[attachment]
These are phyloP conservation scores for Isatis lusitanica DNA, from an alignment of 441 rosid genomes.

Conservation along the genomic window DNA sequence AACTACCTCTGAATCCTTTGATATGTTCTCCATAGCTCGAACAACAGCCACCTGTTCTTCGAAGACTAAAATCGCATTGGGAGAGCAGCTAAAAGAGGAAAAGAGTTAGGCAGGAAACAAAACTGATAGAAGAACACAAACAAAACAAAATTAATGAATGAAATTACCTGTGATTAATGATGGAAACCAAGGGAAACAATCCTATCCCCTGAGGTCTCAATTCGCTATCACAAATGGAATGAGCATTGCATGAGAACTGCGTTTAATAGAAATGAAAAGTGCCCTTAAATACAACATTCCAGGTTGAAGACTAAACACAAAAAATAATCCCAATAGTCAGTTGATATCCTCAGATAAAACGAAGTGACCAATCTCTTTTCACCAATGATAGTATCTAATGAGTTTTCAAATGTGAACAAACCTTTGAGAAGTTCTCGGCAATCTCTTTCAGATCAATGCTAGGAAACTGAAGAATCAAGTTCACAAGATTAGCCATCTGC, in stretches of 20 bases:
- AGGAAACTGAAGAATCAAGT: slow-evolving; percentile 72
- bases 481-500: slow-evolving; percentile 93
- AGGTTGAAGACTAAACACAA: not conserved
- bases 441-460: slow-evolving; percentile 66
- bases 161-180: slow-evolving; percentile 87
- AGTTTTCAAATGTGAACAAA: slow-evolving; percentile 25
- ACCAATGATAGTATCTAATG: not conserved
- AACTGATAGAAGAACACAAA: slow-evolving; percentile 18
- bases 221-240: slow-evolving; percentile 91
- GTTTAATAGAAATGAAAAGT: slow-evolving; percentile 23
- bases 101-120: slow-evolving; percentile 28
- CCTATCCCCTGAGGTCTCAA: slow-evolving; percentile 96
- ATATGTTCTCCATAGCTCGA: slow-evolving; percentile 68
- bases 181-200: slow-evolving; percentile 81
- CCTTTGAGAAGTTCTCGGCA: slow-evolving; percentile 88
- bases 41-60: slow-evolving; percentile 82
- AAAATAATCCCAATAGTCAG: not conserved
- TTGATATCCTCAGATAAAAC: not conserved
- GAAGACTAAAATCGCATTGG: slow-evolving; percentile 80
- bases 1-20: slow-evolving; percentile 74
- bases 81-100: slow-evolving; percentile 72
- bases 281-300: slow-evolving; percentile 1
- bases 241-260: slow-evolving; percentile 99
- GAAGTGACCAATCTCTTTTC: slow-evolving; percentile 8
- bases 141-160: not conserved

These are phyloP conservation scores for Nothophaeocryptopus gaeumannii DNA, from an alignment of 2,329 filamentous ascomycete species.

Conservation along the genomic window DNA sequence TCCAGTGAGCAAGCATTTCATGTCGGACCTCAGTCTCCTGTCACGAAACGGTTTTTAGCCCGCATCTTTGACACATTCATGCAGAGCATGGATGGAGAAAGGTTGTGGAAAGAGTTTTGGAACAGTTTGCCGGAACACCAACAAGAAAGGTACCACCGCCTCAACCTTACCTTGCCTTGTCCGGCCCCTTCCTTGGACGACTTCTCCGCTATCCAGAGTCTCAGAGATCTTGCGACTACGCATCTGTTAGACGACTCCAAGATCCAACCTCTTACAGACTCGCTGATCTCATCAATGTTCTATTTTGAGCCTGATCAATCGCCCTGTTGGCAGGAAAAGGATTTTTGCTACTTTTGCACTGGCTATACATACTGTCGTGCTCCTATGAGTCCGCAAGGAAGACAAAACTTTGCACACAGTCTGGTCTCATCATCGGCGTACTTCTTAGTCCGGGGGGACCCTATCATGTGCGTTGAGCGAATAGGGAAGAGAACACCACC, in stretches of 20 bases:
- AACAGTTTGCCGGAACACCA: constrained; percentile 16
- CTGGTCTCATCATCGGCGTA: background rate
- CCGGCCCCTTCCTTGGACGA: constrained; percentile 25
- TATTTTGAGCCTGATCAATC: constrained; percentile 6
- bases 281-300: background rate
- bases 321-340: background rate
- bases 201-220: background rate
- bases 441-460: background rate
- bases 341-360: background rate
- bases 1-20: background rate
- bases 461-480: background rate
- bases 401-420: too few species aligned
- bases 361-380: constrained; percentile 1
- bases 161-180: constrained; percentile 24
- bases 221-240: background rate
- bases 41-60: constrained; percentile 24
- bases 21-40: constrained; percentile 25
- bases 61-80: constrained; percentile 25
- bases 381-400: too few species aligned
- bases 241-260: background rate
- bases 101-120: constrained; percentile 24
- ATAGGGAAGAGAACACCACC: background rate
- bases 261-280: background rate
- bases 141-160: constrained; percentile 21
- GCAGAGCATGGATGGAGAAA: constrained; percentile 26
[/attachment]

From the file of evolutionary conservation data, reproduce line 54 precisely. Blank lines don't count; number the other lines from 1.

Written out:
- GCAGAGCATGGATGGAGAAA: constrained; percentile 26